The company says the changes reflect a shift away from a business focused solely on printers and copiers to one more centered on information management services and software, document management and color digital technology and printing.
Launched Monday night on Xerox.com, the new logo replaces the capitalized, blue Xerox sign with a lower-case red logo adjacent to a red sphere on which parallel lines cross to form the letter X.
Richard Wergan, vice president/brand marketing and advertising at the company, says the change is the most comprehensive in the company's history. "It's the biggest visual change in our identity for forty years, and over those years our business has transformed," he says. "Today, we are launching a new product every 11 days, and two-thirds of our revenue is from products shipped to market over the past two years."
He says the new look, comprising the lower-case "wordmark" and marketing symbol, has more dynamism and is more open and more approachable as a brand mark.
"We need to ensure we communicate other elements of the brand through a symbol that communicates a more emotional aspect--the lines represent the connections we make on a daily basis with customers, on a daily basis with channel partners, and on a daily basis with research and development teams."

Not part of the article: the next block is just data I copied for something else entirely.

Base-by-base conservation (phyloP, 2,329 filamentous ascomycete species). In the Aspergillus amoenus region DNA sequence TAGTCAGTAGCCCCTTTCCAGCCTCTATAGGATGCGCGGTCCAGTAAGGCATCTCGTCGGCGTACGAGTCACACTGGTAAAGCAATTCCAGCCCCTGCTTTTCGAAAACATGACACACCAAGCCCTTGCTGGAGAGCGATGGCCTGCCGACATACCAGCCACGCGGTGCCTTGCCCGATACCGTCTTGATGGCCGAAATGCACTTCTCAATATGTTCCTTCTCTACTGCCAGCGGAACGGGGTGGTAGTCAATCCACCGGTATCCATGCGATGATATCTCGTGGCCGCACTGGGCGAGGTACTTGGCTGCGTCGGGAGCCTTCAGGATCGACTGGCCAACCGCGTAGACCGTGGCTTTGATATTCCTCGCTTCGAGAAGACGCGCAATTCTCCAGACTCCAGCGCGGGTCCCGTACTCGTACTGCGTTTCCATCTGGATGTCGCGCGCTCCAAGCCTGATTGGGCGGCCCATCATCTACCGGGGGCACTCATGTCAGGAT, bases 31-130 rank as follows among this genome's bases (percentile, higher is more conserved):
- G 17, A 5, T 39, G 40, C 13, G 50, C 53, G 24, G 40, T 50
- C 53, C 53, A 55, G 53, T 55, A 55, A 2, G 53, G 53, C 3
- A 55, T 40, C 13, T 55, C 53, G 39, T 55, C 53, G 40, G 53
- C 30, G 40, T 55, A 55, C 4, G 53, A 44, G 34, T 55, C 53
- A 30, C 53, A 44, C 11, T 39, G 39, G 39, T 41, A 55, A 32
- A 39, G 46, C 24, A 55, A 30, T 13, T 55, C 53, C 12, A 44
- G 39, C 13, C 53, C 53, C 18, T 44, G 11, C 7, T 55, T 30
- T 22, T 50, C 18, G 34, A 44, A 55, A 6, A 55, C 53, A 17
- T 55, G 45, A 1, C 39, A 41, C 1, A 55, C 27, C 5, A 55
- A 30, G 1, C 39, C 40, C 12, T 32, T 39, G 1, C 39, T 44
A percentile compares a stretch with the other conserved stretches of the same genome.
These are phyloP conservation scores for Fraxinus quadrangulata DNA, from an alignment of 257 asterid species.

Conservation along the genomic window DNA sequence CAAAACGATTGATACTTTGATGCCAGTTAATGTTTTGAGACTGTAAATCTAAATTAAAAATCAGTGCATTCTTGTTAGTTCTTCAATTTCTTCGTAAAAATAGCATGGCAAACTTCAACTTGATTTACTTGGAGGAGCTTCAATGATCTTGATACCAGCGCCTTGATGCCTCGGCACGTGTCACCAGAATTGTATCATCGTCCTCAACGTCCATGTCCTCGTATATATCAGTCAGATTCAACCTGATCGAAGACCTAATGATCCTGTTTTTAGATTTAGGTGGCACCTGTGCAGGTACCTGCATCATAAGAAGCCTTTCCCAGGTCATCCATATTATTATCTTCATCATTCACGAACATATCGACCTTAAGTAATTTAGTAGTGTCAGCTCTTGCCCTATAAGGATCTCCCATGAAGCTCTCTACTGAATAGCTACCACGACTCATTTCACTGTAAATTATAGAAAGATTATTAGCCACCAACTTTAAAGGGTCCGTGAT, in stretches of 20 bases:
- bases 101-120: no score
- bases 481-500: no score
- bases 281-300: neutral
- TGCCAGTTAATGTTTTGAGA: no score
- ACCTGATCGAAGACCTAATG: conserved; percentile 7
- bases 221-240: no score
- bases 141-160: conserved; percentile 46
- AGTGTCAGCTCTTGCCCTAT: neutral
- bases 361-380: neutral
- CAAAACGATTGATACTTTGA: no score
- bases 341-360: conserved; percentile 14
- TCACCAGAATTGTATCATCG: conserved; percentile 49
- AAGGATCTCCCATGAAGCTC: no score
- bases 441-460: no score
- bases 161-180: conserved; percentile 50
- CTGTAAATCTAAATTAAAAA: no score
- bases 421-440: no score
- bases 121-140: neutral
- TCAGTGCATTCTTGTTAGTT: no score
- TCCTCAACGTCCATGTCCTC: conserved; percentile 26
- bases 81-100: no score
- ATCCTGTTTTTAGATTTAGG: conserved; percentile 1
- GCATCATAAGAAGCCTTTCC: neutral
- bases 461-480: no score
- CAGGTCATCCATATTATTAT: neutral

Through the third quarter of 2007, per the Norwalk, Conn.-based company, services deals generated about $2.5 billion in annuity revenue--an 8% increase from the prior year. The company also says it is doubling its research and development in services-related offerings.
Among other things, Xerox, which says it has launched over 100 products in the past three years, is expanding its B-to-B color-printing portfolio and its line of eco-friendly products. The company says color printing is 50% of the $1.5 billion Xerox and its partner, Fuji Xerox, invest each year in research and development.
Over the next year and a half, the new logo will appear on products, facilities, vehicles and marketing materials. Fuji Xerox, a joint venture between Xerox and Fujifilm Corporation that markets Xerox systems throughout most of Asia, will transition the Fuji Xerox brand over time.
In a release, Xerox CEO Anne Mulcahy said the change reflects a company transformed "into a business that connects closely with customers in a content-rich digital marketplace."
Xerox President Ursula M. Burns said the company is giving the brand a contemporary look "that is more relevant for business today--a bit less formal, a lot more lively, with links to our heritage and a nod to the future."
Wergan adds that the changes will be reflected in new advertising this month that aligns with its 18-month-old campaign via Y&R. "As we move forward with the new brand, we will review all marketing communications."